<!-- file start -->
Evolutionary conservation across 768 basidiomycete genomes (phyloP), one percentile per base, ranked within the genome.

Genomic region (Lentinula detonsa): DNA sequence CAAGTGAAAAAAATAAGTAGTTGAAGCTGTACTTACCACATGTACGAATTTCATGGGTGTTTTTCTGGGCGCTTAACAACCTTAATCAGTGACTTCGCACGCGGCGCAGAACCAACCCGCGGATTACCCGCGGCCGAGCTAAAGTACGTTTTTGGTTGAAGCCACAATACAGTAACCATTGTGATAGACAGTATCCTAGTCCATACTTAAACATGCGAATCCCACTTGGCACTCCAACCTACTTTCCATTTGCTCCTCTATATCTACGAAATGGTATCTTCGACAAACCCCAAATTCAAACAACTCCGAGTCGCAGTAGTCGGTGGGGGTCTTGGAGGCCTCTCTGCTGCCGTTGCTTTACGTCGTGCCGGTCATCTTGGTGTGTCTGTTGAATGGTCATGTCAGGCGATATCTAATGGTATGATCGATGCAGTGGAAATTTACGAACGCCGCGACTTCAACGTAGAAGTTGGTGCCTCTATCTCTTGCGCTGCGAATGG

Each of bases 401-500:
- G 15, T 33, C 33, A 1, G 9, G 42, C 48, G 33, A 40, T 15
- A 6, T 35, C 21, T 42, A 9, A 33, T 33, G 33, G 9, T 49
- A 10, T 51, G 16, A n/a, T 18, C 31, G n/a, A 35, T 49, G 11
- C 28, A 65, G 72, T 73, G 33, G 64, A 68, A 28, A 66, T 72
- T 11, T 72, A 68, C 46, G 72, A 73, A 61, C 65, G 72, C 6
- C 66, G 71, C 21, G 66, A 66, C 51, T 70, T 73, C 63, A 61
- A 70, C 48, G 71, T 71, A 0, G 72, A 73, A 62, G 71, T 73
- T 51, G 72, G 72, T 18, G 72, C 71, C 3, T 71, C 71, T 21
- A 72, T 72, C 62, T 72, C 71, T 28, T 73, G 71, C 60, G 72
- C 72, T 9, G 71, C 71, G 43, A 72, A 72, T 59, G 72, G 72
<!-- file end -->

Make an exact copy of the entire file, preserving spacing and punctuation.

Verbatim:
Evolutionary conservation across 768 basidiomycete genomes (phyloP), one percentile per base, ranked within the genome.

Genomic region (Lentinula detonsa): DNA sequence CAAGTGAAAAAAATAAGTAGTTGAAGCTGTACTTACCACATGTACGAATTTCATGGGTGTTTTTCTGGGCGCTTAACAACCTTAATCAGTGACTTCGCACGCGGCGCAGAACCAACCCGCGGATTACCCGCGGCCGAGCTAAAGTACGTTTTTGGTTGAAGCCACAATACAGTAACCATTGTGATAGACAGTATCCTAGTCCATACTTAAACATGCGAATCCCACTTGGCACTCCAACCTACTTTCCATTTGCTCCTCTATATCTACGAAATGGTATCTTCGACAAACCCCAAATTCAAACAACTCCGAGTCGCAGTAGTCGGTGGGGGTCTTGGAGGCCTCTCTGCTGCCGTTGCTTTACGTCGTGCCGGTCATCTTGGTGTGTCTGTTGAATGGTCATGTCAGGCGATATCTAATGGTATGATCGATGCAGTGGAAATTTACGAACGCCGCGACTTCAACGTAGAAGTTGGTGCCTCTATCTCTTGCGCTGCGAATGG

Each of bases 401-500:
- G 15, T 33, C 33, A 1, G 9, G 42, C 48, G 33, A 40, T 15
- A 6, T 35, C 21, T 42, A 9, A 33, T 33, G 33, G 9, T 49
- A 10, T 51, G 16, A n/a, T 18, C 31, G n/a, A 35, T 49, G 11
- C 28, A 65, G 72, T 73, G 33, G 64, A 68, A 28, A 66, T 72
- T 11, T 72, A 68, C 46, G 72, A 73, A 61, C 65, G 72, C 6
- C 66, G 71, C 21, G 66, A 66, C 51, T 70, T 73, C 63, A 61
- A 70, C 48, G 71, T 71, A 0, G 72, A 73, A 62, G 71, T 73
- T 51, G 72, G 72, T 18, G 72, C 71, C 3, T 71, C 71, T 21
- A 72, T 72, C 62, T 72, C 71, T 28, T 73, G 71, C 60, G 72
- C 72, T 9, G 71, C 71, G 43, A 72, A 72, T 59, G 72, G 72